Statins heart
Andhra Pradesh ~ India ~ International ~ City ~ Entertainment ~ Business ~ Sports ~ Technology ~ Health ~ Features
Breast Cancer ~ Swine Flu ~ Lung Cancer ~ Heart attack ~ Pregnancy ~ All Health Topics
Home / Health News / 2009 / July 2009 / July 1, 2009
Statins cut heart attack risk by 30pct
RSS / Print / Comments

Blood Pressure

Metabolic status prior to pregnancy predicts subsequent gestational diabetes

Watermelon effectively lowers BP

Your lingerie colour reveals the kind of lover you are

More on Blood Pressure

Heart attack

Thursdays best for sex and Wednesdays to find love

Watermelon effectively lowers BP

More strokes, fewer heart attacks with carotid stents: Study

More on Heart attack

Health News

Waist size, not BMI can foretell cardiovascular risk in children
A new study by researchers at the University of Georgia, the Menzies Research Institute in Hobart, Australia and the Murdoch Childrens Research Institute in Melbourne, Australia has found that waist circumference is a better indicator of a childs risk for cardiovascular disease and diabetes later in life, as compared to BMI. ANI

Internal body temperature regulates body clock
Fluctuations in internal body temperature regulate the bodys circadian rhythm, the 24-hour cycle that controls metabolism, sleep and other bodily functions, revealed UT Southwestern Medical Center researchers. ANI

Egyptian mummies discovery indicates 'cancer is man-made'
A study of ancient remains has found that cancer is a man-made disease fuelled by pollution and changes to diet and lifestyle. ANI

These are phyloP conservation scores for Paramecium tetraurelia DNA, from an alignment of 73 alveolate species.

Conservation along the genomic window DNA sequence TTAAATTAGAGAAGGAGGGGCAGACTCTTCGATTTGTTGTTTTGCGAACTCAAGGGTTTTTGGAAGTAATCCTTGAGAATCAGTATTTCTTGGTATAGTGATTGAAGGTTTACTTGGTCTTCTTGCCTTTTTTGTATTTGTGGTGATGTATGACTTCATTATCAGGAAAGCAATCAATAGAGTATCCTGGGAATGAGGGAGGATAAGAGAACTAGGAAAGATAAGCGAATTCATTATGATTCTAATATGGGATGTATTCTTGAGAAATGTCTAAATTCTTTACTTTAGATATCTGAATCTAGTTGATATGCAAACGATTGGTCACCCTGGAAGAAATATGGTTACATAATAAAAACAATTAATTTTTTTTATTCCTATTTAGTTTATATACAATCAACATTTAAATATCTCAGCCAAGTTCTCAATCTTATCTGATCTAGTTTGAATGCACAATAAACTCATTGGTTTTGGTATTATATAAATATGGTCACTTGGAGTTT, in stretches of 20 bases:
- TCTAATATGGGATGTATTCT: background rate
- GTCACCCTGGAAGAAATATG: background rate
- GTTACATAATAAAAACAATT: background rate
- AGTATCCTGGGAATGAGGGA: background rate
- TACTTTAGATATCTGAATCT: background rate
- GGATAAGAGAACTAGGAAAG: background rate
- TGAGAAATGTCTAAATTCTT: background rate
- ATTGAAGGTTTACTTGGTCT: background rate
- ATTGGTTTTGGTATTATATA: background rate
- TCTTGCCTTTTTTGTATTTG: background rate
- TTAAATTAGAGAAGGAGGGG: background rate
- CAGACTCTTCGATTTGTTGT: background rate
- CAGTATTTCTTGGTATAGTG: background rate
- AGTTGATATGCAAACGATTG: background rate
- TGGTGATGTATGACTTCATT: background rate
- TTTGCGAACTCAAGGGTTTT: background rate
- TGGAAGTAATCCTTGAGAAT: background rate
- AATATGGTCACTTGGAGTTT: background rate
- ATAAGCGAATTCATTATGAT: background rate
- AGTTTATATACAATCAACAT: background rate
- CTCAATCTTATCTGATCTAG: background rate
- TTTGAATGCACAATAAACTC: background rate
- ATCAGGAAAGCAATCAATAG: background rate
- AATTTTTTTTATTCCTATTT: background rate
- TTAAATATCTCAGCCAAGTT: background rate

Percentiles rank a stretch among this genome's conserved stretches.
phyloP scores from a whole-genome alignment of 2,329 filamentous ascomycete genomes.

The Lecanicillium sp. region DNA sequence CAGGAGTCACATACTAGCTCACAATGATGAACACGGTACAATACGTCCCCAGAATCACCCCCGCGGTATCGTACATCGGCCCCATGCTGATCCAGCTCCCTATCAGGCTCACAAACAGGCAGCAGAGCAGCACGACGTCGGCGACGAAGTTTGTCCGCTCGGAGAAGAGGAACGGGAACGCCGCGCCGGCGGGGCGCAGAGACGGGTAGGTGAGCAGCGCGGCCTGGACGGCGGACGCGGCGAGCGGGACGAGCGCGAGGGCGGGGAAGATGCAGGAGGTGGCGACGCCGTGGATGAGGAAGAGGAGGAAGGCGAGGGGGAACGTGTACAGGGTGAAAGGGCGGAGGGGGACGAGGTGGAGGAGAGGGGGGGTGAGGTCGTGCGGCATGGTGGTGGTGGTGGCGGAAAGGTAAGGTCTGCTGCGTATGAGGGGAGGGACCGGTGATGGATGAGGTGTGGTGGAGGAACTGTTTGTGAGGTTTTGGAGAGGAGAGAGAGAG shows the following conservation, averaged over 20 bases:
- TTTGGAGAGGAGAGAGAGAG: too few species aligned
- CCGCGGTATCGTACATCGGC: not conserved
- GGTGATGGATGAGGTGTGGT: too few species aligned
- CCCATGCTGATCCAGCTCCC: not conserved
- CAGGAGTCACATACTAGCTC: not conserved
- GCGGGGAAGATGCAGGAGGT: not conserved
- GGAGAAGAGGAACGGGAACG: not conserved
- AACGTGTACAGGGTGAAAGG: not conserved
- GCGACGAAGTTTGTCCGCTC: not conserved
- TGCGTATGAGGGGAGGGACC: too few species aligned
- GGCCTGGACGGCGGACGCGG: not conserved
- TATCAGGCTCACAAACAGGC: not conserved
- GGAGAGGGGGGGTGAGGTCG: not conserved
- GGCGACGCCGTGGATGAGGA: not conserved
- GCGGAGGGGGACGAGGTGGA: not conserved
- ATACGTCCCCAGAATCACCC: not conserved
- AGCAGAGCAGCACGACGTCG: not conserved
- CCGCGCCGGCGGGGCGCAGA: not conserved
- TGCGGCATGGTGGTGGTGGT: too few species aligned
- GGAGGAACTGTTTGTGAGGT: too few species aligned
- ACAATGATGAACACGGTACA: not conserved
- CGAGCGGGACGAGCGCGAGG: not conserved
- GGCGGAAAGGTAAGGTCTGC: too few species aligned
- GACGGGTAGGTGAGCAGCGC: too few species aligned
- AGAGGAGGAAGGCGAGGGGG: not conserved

Statins cut heart attack risk by 30pct

Cholesterol lowering drugs Statins could decrease the risk of heart attacks in healthy people by 30 per cent, according to a new study.

London, July 1 : Cholesterol lowering drugs Statins could decrease the risk of heart attacks in healthy people by 30 per cent, according to a new study.

In the study of more than 70,000 patients, scientists also found that drugs could slashed the chance of having a stroke by 19 per cent and reduced mortality by 12 per cent in patients without heart disease.

Scientists have called for people without heart disease but with risk factors such as high blood pressure and diabetes, to be given statins.

"Statin use was associated with ­significantly improved survival and large reductions in the risk of major cardiovascular events," the Daily Express quoted cardiologist Dr. Jasper Brugts from Erasmus Medical Centre in Rotterdam, who led the study, as saying.

The findings have been published in the British Medical Journal.


Link to this page

Suggested pages for your additional reading on Facebook

© 2000-2018 All Rights Reserved and are of their respective owners.
Disclaimer, Terms of Service & Privacy Policy | Contact Us